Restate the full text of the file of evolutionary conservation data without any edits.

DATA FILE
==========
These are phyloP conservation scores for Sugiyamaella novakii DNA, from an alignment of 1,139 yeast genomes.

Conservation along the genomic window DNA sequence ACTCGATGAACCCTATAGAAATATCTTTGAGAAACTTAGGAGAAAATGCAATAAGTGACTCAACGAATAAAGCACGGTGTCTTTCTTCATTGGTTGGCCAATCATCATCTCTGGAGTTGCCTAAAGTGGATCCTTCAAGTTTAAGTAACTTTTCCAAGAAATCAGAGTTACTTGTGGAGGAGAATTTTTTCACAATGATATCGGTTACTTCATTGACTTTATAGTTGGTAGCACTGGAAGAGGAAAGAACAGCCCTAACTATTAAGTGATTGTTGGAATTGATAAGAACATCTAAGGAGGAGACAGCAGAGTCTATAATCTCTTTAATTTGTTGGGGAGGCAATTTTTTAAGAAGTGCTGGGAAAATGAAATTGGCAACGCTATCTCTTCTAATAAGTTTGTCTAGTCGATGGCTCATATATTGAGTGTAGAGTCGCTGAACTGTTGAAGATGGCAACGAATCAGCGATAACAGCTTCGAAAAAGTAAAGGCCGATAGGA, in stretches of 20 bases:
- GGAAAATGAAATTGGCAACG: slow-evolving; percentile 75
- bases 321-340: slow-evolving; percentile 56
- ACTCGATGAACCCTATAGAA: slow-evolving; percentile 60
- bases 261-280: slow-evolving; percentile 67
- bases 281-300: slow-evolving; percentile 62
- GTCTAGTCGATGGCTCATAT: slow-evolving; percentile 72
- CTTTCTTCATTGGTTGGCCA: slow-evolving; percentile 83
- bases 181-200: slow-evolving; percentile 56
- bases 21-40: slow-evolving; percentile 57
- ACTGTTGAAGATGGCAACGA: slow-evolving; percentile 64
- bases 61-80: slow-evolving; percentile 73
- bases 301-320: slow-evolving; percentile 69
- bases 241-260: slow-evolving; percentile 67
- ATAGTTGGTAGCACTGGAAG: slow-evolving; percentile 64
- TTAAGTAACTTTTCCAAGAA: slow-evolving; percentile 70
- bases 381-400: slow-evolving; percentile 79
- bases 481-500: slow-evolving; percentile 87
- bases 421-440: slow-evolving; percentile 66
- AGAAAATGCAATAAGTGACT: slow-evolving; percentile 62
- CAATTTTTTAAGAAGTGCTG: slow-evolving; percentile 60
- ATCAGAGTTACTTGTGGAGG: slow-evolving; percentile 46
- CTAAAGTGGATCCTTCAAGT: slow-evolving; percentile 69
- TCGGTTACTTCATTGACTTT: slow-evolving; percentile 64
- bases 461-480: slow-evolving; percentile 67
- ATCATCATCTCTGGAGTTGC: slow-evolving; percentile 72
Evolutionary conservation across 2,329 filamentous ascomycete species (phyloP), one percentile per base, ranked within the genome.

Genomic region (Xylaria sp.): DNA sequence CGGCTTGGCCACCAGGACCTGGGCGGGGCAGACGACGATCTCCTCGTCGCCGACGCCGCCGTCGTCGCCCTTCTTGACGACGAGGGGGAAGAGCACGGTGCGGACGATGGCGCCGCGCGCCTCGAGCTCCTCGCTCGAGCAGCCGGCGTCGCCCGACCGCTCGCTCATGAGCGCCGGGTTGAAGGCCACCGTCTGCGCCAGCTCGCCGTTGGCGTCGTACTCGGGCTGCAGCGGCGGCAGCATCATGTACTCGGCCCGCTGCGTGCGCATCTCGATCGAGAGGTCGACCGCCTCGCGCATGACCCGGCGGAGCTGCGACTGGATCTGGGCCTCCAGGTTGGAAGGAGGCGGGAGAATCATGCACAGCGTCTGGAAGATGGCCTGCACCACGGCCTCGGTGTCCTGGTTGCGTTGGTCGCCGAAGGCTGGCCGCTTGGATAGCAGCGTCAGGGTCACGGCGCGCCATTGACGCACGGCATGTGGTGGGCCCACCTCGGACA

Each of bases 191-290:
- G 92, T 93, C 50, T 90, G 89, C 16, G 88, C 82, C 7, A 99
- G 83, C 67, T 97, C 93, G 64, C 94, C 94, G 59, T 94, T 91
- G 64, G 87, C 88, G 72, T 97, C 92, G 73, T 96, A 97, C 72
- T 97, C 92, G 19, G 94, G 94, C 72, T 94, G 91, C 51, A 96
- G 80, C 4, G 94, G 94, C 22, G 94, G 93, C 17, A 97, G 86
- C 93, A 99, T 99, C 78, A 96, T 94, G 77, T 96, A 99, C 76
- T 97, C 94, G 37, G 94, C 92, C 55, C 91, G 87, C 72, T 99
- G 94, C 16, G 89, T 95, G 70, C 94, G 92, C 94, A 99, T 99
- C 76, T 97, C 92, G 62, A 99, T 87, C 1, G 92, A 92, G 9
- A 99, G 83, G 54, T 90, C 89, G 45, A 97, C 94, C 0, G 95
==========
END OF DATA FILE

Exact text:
These are phyloP conservation scores for Sugiyamaella novakii DNA, from an alignment of 1,139 yeast genomes.

Conservation along the genomic window DNA sequence ACTCGATGAACCCTATAGAAATATCTTTGAGAAACTTAGGAGAAAATGCAATAAGTGACTCAACGAATAAAGCACGGTGTCTTTCTTCATTGGTTGGCCAATCATCATCTCTGGAGTTGCCTAAAGTGGATCCTTCAAGTTTAAGTAACTTTTCCAAGAAATCAGAGTTACTTGTGGAGGAGAATTTTTTCACAATGATATCGGTTACTTCATTGACTTTATAGTTGGTAGCACTGGAAGAGGAAAGAACAGCCCTAACTATTAAGTGATTGTTGGAATTGATAAGAACATCTAAGGAGGAGACAGCAGAGTCTATAATCTCTTTAATTTGTTGGGGAGGCAATTTTTTAAGAAGTGCTGGGAAAATGAAATTGGCAACGCTATCTCTTCTAATAAGTTTGTCTAGTCGATGGCTCATATATTGAGTGTAGAGTCGCTGAACTGTTGAAGATGGCAACGAATCAGCGATAACAGCTTCGAAAAAGTAAAGGCCGATAGGA, in stretches of 20 bases:
- GGAAAATGAAATTGGCAACG: slow-evolving; percentile 75
- bases 321-340: slow-evolving; percentile 56
- ACTCGATGAACCCTATAGAA: slow-evolving; percentile 60
- bases 261-280: slow-evolving; percentile 67
- bases 281-300: slow-evolving; percentile 62
- GTCTAGTCGATGGCTCATAT: slow-evolving; percentile 72
- CTTTCTTCATTGGTTGGCCA: slow-evolving; percentile 83
- bases 181-200: slow-evolving; percentile 56
- bases 21-40: slow-evolving; percentile 57
- ACTGTTGAAGATGGCAACGA: slow-evolving; percentile 64
- bases 61-80: slow-evolving; percentile 73
- bases 301-320: slow-evolving; percentile 69
- bases 241-260: slow-evolving; percentile 67
- ATAGTTGGTAGCACTGGAAG: slow-evolving; percentile 64
- TTAAGTAACTTTTCCAAGAA: slow-evolving; percentile 70
- bases 381-400: slow-evolving; percentile 79
- bases 481-500: slow-evolving; percentile 87
- bases 421-440: slow-evolving; percentile 66
- AGAAAATGCAATAAGTGACT: slow-evolving; percentile 62
- CAATTTTTTAAGAAGTGCTG: slow-evolving; percentile 60
- ATCAGAGTTACTTGTGGAGG: slow-evolving; percentile 46
- CTAAAGTGGATCCTTCAAGT: slow-evolving; percentile 69
- TCGGTTACTTCATTGACTTT: slow-evolving; percentile 64
- bases 461-480: slow-evolving; percentile 67
- ATCATCATCTCTGGAGTTGC: slow-evolving; percentile 72
Evolutionary conservation across 2,329 filamentous ascomycete species (phyloP), one percentile per base, ranked within the genome.

Genomic region (Xylaria sp.): DNA sequence CGGCTTGGCCACCAGGACCTGGGCGGGGCAGACGACGATCTCCTCGTCGCCGACGCCGCCGTCGTCGCCCTTCTTGACGACGAGGGGGAAGAGCACGGTGCGGACGATGGCGCCGCGCGCCTCGAGCTCCTCGCTCGAGCAGCCGGCGTCGCCCGACCGCTCGCTCATGAGCGCCGGGTTGAAGGCCACCGTCTGCGCCAGCTCGCCGTTGGCGTCGTACTCGGGCTGCAGCGGCGGCAGCATCATGTACTCGGCCCGCTGCGTGCGCATCTCGATCGAGAGGTCGACCGCCTCGCGCATGACCCGGCGGAGCTGCGACTGGATCTGGGCCTCCAGGTTGGAAGGAGGCGGGAGAATCATGCACAGCGTCTGGAAGATGGCCTGCACCACGGCCTCGGTGTCCTGGTTGCGTTGGTCGCCGAAGGCTGGCCGCTTGGATAGCAGCGTCAGGGTCACGGCGCGCCATTGACGCACGGCATGTGGTGGGCCCACCTCGGACA

Each of bases 191-290:
- G 92, T 93, C 50, T 90, G 89, C 16, G 88, C 82, C 7, A 99
- G 83, C 67, T 97, C 93, G 64, C 94, C 94, G 59, T 94, T 91
- G 64, G 87, C 88, G 72, T 97, C 92, G 73, T 96, A 97, C 72
- T 97, C 92, G 19, G 94, G 94, C 72, T 94, G 91, C 51, A 96
- G 80, C 4, G 94, G 94, C 22, G 94, G 93, C 17, A 97, G 86
- C 93, A 99, T 99, C 78, A 96, T 94, G 77, T 96, A 99, C 76
- T 97, C 94, G 37, G 94, C 92, C 55, C 91, G 87, C 72, T 99
- G 94, C 16, G 89, T 95, G 70, C 94, G 92, C 94, A 99, T 99
- C 76, T 97, C 92, G 62, A 99, T 87, C 1, G 92, A 92, G 9
- A 99, G 83, G 54, T 90, C 89, G 45, A 97, C 94, C 0, G 95